An open access publication of the American Academy of Arts & Sciences
Fall 2013

The Power of Suggestion & the Pleasure of Groove in Robert Glasper’s “Black Radio”

Guthrie P. Ramsey, Jr.

This essay places the important Robert Glasper Experiment recording “Black Radio” (2012) within its artistic, commercial, and critical contexts. As a project that combines genres, “Black Radio” did more than challenge different communities of listeners; it invited them to see how Glasper’s sonic juxtapositions could be logically aligned. Jazz, hip-hop, R&B, and gospel merge in “Black Radio” to form a stylish, forward-looking contribution that won popular and critical successes. Glasper and his ensemble toy with the social contracts that have established boundaries around sonic language; indeed, he makes their territories feel seamless and natural. Because of the success of the project, we may be witnessing a post-genre moment that disrupts traditional ideas about music that have been preciously held in the industry since it emerged in the late-nineteenth century.

GUTHRIE P. RAMSEY, JR., is the Edmund J. and Louise W. Kahn Term Professor of Music at the University of Pennsylvania. His publications include The Amazing Bud Powell: Black Genius, Jazz History, and the Challenge of Bebop (2013), Race Music: Black Cultures from Be-bop to Hip-Hop (2003), and the forthcoming Who Hears Here?: Essays on Black Music History and Society. He is also pianist, composer, and arranger for the Philadelphia-based band Dr. Guy’s MusiQology.

“Changing the game!” exclaimed the press photographer at pianist Robert Glasper’s standing-room-only appearance at World Café Live in Philadelphia in the spring of 2012. “Yeah, no doubt,” a middle-aged man shot back in enthusiastic agreement. The midsized auditorium was filled with an interracial, intergenerational crowd of listeners enveloped in the mesh of sound worlds that Glasper presented with both commitment and ease.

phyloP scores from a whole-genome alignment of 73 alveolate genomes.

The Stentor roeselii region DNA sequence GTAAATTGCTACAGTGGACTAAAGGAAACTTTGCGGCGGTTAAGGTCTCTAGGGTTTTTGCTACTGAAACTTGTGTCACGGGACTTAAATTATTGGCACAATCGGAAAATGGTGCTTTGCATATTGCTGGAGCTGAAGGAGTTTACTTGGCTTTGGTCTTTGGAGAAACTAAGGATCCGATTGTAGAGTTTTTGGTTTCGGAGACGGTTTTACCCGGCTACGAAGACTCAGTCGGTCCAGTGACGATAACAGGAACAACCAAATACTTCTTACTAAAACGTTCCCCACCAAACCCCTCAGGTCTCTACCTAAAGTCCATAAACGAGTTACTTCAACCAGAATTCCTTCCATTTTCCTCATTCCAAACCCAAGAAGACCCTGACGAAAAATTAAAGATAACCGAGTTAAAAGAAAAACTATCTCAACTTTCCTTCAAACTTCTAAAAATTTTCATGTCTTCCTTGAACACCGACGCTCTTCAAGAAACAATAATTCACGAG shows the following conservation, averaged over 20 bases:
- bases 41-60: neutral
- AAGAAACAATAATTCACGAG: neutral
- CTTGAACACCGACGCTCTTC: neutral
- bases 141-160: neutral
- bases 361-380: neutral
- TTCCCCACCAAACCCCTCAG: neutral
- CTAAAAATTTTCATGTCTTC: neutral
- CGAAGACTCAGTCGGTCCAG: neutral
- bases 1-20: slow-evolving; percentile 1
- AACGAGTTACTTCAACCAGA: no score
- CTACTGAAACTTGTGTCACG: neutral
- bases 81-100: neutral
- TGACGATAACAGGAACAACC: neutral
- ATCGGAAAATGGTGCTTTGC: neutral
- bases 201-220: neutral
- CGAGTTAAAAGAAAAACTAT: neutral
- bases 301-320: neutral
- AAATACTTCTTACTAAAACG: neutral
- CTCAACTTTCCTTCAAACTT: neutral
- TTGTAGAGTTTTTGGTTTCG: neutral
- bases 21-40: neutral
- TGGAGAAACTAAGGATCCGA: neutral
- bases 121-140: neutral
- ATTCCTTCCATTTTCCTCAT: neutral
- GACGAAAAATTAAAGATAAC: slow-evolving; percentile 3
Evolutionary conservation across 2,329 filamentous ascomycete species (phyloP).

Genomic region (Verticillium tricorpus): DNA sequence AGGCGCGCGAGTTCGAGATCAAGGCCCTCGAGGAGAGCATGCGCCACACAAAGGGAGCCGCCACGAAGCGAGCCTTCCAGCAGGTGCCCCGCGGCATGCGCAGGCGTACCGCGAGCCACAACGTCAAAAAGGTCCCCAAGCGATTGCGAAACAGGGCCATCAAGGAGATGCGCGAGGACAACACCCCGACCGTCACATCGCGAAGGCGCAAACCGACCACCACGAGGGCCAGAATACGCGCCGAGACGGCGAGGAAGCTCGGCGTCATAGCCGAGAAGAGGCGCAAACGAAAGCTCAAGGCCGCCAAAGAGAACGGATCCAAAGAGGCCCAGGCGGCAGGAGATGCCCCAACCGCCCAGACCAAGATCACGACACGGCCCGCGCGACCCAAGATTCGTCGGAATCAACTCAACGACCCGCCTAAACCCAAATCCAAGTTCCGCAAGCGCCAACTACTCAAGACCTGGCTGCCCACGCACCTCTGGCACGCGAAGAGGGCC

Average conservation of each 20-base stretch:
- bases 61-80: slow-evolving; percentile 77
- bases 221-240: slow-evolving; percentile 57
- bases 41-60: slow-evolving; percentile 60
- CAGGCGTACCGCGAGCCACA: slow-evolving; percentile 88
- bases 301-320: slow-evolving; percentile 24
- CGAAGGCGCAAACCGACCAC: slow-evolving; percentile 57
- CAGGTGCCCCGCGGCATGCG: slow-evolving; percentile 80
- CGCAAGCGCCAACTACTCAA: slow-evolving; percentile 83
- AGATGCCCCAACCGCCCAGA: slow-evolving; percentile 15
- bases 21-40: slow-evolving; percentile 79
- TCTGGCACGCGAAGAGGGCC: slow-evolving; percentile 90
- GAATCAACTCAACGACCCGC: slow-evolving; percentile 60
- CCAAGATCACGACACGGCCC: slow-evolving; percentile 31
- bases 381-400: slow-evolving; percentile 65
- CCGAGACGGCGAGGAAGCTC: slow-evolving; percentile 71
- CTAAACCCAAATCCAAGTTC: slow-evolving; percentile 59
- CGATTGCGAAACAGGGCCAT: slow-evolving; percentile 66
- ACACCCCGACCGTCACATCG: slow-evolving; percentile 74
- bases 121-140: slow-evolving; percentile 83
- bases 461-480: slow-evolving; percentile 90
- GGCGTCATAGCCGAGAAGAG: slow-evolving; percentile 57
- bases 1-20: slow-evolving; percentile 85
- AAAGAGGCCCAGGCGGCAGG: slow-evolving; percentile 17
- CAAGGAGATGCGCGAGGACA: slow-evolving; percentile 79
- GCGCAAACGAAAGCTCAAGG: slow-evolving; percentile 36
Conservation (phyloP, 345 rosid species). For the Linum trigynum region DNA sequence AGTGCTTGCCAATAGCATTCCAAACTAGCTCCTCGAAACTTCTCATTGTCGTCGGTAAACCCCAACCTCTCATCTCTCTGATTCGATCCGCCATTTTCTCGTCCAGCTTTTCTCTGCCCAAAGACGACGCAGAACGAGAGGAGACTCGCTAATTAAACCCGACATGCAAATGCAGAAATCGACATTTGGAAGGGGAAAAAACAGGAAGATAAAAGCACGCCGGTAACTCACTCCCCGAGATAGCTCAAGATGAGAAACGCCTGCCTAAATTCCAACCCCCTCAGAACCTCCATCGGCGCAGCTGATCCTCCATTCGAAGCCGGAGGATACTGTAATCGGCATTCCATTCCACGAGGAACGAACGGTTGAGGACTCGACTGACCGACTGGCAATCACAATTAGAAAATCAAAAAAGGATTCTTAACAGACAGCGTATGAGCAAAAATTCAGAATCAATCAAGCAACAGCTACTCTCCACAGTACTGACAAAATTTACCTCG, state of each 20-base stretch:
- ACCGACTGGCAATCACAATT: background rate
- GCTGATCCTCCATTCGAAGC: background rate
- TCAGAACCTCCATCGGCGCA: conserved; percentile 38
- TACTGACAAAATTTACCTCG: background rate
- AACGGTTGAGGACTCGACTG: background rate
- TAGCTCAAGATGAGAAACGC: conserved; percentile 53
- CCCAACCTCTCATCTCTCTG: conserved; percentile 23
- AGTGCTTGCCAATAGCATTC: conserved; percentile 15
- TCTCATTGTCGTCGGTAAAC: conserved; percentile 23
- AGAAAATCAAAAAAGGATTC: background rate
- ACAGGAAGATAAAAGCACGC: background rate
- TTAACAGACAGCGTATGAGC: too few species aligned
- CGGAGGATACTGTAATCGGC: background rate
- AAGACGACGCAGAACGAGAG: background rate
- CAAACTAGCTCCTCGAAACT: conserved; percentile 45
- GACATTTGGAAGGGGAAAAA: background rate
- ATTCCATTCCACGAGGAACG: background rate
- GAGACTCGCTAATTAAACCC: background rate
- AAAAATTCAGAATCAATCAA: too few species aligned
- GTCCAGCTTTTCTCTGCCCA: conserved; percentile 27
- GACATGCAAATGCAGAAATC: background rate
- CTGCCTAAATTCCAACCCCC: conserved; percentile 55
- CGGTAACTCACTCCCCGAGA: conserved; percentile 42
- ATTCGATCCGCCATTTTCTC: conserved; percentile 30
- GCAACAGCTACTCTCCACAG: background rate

The audience’s enthusiasm for the Robert Glasper Experiment’s landmark 2012 release Black Radio (Blue Note)–and its accompanying promotional tour–was affirmed by the American music industry’s arbiters of taste. To much surprise, Black Radio received a Grammy Award nomination in two categories: Best R&B Performance for “Gonna Be Alright (F.T.B.),” featuring Ledisi; and Best R&B Album. Even before it debuted, there was steady buzz about what the recording’s aesthetic approach and its critical reception might mean to the future of jazz. Now, in the wake of its release, it is .  .  .

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